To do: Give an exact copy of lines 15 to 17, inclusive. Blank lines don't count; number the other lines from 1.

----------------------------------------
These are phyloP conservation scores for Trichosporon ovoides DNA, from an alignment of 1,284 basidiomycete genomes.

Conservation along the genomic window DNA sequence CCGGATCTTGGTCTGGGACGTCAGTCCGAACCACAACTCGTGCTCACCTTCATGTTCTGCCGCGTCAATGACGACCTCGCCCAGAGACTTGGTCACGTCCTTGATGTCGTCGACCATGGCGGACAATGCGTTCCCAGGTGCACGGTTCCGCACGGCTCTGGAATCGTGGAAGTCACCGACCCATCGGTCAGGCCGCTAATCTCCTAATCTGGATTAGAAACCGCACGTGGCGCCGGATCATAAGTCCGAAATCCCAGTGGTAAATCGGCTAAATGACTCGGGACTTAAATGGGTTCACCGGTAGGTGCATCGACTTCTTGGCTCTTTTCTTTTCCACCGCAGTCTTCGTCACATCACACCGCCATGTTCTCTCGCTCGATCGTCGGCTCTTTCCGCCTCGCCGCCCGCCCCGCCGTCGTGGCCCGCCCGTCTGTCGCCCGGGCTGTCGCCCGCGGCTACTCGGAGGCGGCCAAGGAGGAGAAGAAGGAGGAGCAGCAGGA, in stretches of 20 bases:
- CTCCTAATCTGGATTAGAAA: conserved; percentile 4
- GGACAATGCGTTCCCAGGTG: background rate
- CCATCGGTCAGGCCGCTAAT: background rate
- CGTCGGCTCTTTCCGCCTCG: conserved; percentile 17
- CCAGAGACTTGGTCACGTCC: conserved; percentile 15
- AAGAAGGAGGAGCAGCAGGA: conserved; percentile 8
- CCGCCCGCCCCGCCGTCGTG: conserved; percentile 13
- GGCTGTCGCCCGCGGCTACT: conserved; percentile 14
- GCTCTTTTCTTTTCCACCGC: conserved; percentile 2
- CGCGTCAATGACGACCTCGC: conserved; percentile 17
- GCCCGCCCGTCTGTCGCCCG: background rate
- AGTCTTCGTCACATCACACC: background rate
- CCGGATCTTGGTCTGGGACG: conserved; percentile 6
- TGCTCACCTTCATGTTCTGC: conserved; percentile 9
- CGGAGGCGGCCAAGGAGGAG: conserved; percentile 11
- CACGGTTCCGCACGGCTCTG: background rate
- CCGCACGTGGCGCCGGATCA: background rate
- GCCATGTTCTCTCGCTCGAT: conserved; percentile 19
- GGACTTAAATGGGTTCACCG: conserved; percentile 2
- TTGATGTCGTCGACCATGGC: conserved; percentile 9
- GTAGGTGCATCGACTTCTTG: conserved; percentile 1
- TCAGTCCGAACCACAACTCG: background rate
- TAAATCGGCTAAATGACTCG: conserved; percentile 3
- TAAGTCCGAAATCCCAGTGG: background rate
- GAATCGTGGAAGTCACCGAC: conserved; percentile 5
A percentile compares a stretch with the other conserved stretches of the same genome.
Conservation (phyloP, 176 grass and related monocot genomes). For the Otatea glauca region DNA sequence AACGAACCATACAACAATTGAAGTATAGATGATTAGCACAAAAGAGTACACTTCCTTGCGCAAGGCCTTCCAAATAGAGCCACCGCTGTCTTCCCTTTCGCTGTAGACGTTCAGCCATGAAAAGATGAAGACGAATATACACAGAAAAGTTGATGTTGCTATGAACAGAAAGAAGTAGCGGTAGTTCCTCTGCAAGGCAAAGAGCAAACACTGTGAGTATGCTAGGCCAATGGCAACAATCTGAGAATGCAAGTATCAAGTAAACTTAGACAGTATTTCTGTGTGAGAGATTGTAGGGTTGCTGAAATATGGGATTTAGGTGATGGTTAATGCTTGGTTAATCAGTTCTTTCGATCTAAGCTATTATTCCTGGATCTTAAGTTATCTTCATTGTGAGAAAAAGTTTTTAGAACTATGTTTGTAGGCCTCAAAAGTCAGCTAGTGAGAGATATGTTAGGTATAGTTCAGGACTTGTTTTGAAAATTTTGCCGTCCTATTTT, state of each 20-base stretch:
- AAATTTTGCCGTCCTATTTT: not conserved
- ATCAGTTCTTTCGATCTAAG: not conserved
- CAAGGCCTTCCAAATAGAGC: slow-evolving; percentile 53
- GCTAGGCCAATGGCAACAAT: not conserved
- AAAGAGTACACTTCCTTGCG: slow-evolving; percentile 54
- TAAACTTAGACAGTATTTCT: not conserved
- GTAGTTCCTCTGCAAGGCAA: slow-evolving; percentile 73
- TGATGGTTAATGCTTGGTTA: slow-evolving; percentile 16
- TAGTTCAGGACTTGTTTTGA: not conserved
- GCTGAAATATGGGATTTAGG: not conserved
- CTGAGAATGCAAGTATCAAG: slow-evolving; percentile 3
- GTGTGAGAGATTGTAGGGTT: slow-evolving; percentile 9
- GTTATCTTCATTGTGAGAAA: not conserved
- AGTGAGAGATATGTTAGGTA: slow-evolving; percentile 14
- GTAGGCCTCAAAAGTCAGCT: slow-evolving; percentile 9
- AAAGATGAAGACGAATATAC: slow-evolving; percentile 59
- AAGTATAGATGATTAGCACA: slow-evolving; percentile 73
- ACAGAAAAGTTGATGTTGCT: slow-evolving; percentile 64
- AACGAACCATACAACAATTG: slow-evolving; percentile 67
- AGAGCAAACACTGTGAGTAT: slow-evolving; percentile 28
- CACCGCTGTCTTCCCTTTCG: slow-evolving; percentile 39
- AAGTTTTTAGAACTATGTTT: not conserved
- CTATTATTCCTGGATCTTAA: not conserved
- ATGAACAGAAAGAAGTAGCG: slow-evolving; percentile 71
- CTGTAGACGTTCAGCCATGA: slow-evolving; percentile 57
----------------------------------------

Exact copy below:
- CCGGATCTTGGTCTGGGACG: conserved; percentile 6
- TGCTCACCTTCATGTTCTGC: conserved; percentile 9
- CGGAGGCGGCCAAGGAGGAG: conserved; percentile 11